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Oxidative Medicine and Cellular Longevity
Volume 2016, Article ID 6858402, 2 pages

Immune, Inflammatory, and Oxidative Responses in Cardiovascular Complications

1Department of Biochemistry and Molecular Biology, University of Texas Medical Branch, Galveston, TX 77555, USA
2Institute of Molecular Cardiology, University of Louisville, Louisville, KY 40202, USA
3Department of Animal Biology, School of Life Sciences, University of Hyderabad, Hyderabad 500046, India

Received 16 March 2016; Accepted 16 March 2016

Copyright © 2016 Kota V. Ramana et al. This is an open access article distributed under the Creative Commons Attribution License, which permits unrestricted use, distribution, and reproduction in any medium, provided the original work is properly cited.

Cardiovascular diseases (CVD) are the leading causes of morbidity and mortality worldwide. Although treatment for risk factors for CVD such as hypertension, hyperlipidaemia, obesity, and diabetes has steadily decreased mortality due to cardiovascular events in the last three decades, the underling mechanisms for several CVD remain elusive. It is well known that oxidative stress and inflammation have been implicated in the etiology of several CVD. Further, oxidative stress and inflammation triggered signals can either directly cause injury to the cardiac tissues or increase the atherosclerotic process. However, most of the data for these studies are derived from experimental animals. Long term prospective clinical trials are required to validate the contribution of oxidative stress and inflammation in CVD. Moreover, better understanding of the signaling mechanisms that interplay between oxidative stress and inflammatory signaling would be beneficial in designing more selective and targeted therapy to combat these deleterious mediators of CVD. The purpose of this special issue is to assemble information from preclinical as well as clinical studies in order to provide an additional opportunity to identify the potential molecules/mechanisms that disrupt equilibrium between immune, inflammatory, and oxidative responses involved in the pathogenesis of CVD.

To better understand the pathogenesis of CVD in chronic kidney disease (CKD) P. Bartnicki et al. investigated the role of continuous erythropoietin receptor activator (CERA) on selective biomarkers of CVD. In this study, blood samples from 25 CKD patients with CERA treatment and 20 healthy subjects were evaluated for various inflammatory markers, biochemical parameters, and other endothelial specific biomarkers. Their results indicate that biomarkers of inflammation as well as endothelial dysfunction are significantly elevated in the nondialyzed CKD patients. Specifically, they found that biomarkers such as TNFr1, sICAM-1, and MMP9 could be the risk factors of CVD in CKD patients. Further, this study indicates that CERA treatment by using MPG-EPO diminished endothelial dysfunction and improves left ventricular function in CKD patients.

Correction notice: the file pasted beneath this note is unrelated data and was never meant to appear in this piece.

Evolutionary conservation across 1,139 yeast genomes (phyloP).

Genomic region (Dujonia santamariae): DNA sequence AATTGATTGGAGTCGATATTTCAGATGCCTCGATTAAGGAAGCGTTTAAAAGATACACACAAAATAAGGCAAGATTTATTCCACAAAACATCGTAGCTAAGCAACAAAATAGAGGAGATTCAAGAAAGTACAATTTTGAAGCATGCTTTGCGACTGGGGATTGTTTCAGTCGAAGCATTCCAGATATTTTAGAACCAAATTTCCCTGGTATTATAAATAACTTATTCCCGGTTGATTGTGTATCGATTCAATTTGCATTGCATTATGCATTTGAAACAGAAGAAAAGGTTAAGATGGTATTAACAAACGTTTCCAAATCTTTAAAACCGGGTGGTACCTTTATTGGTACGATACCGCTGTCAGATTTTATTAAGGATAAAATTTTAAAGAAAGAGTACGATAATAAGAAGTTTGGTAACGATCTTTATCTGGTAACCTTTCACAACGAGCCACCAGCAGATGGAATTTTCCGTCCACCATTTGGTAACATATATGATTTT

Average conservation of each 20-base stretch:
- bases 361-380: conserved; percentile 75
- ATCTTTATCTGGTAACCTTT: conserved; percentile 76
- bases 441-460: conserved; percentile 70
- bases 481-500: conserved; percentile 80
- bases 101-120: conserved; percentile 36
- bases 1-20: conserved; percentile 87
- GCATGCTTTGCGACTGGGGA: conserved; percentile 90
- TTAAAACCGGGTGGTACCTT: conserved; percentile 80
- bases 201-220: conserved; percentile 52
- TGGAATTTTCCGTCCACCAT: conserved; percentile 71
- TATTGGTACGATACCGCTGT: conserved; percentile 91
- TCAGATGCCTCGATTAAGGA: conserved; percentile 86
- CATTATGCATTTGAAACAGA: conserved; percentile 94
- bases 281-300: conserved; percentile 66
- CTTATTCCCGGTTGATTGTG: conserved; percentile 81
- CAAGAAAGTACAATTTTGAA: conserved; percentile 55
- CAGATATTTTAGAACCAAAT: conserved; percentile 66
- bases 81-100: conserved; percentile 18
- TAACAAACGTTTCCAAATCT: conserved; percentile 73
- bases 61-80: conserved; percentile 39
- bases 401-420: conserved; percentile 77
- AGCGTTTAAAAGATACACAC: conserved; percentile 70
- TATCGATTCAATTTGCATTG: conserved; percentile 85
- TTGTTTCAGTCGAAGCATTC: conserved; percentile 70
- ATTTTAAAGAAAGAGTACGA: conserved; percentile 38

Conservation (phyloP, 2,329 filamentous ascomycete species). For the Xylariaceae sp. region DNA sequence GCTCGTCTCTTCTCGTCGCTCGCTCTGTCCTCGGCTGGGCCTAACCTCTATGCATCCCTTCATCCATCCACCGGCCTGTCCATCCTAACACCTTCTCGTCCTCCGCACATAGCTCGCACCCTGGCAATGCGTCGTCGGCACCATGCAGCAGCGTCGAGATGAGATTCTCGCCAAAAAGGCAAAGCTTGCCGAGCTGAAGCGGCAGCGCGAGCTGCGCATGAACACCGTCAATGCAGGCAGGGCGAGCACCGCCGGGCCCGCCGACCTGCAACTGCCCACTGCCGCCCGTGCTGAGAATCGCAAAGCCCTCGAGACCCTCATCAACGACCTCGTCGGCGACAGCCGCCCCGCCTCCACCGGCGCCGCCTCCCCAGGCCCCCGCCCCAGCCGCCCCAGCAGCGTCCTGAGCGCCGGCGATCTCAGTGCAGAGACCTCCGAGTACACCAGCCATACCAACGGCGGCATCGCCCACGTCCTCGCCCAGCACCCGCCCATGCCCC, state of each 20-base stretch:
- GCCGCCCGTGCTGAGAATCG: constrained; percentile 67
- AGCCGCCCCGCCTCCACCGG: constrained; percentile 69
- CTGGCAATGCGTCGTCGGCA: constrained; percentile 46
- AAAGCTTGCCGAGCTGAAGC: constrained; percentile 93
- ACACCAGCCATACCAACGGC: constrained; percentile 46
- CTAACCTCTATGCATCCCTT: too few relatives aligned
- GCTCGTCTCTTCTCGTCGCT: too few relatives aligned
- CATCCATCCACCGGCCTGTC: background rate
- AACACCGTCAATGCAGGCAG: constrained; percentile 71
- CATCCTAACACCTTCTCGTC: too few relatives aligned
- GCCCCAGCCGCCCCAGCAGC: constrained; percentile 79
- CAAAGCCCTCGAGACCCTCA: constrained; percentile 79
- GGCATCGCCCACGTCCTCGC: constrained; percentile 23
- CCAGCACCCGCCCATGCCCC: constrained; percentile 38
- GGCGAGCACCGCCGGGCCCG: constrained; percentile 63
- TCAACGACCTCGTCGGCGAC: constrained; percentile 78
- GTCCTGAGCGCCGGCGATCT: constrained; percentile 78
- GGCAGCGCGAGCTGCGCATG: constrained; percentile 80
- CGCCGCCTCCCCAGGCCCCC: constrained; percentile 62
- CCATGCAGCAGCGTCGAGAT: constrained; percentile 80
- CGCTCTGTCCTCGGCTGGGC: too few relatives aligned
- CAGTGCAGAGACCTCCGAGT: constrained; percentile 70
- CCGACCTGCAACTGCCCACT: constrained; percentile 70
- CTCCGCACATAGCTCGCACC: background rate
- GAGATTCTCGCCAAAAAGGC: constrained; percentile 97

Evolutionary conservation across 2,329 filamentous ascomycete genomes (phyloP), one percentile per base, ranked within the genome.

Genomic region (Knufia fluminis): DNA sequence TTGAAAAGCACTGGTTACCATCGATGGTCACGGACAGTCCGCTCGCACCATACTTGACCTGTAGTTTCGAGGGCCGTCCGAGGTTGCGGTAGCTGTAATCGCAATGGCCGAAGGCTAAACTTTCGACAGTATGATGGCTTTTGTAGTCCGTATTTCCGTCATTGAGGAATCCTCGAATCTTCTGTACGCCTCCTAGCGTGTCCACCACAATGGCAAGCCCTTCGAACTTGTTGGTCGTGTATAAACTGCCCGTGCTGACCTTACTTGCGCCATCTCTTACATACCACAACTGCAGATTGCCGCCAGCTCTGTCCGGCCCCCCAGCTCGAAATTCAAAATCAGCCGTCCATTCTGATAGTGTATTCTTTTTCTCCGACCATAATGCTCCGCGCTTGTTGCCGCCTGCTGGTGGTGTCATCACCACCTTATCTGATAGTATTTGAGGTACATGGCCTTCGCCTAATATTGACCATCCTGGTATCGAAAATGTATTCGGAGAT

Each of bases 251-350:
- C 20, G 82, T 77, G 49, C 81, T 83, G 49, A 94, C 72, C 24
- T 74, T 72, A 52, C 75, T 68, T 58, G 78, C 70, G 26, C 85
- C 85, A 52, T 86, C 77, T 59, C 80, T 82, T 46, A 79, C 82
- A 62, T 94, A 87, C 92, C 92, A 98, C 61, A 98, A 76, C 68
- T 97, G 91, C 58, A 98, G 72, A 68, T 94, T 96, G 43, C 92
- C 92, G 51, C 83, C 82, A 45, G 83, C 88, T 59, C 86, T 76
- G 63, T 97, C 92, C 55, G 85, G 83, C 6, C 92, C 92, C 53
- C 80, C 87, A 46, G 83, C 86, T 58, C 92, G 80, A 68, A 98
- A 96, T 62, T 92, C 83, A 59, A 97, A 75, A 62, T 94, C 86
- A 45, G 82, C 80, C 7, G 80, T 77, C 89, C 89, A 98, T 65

Another research article by B. Al-Shammari et al. investigated the pulmonary toxicity associated with the amiodarone, a drug used for treating ventricular and supraventricular dysrhythmia. In this study, treatment of rats with amiodarone leads to a time-dependent toxicity in the lungs. Specifically, amiodarone decreased antioxidant enzymes such as catalase, SOD, GPx, and GR and increased oxidative stress. Further, long term treatment of amiodarone for 3 to 4 weeks leads to significant toxicity as determined by granulomatous inflammation and interstitial pneumonitis. These studies indicate that imbalance of oxidative stress and antioxidant status and resulting inflammatory response could lead to pulmonary toxicity with amiodarone treatment.

Studies by Y. Cheng et al. reported the cardioprotective potential of formononetin, a natural plant derived isoflavone from Radix Astragali, using human cardiomyocyte H9c2 cells. Their results suggest that formononetin could protect cardiomyocytes from ischemia reperfusion injury by reducing the oxidative stress and inhibiting the mitochondrial permeability transition pore (mPTP) opening. Specifically, they have shown that formononetin induces AKT and GSK-3b phosphorylation leading to mPTP opening. These results also suggest that PI3K and PKC inhibitors could restore effects of formononetin-induced mPTP opening. Thus, these studies report that formononetin could be developed as a cardioprotective agent against acute myocardial infarction.

Another study by G. Zhang et al. examined the antioxidant effect of simvastatin on high-cholesterol diet-induced oxidative stress injury in aorta and hippocampus of rabbits. Their results suggest lipid peroxidation products as biomarkers of oxidative stress in high-cholesterol induced brain injury in rabbits. They have shown that simvastatin enhances antioxidant status (GSH-Px) in atherosclerotic aorta and decreases oxidative stress (malondialdehyde). This study again addresses the significance of oxidative and antioxidant imbalance in high-cholesterol induced tissue injury.

As an endnote, it is obvious from the recently published studies and current special issue papers that oxidative, immune, and inflammatory responses play a major role in the pathophysiology of cardiovascular complications. Therefore, the molecules that interrupt or neutralize the effects of oxidative, immune, and inflammatory responses could be the next important targets for the future drug discovery studies in CVD.


We would like to thank all the authors and reviewers who took part in the success of this special issue.

Kota V. Ramana
Sanjay Srivastava
Aramati B. M. Reddy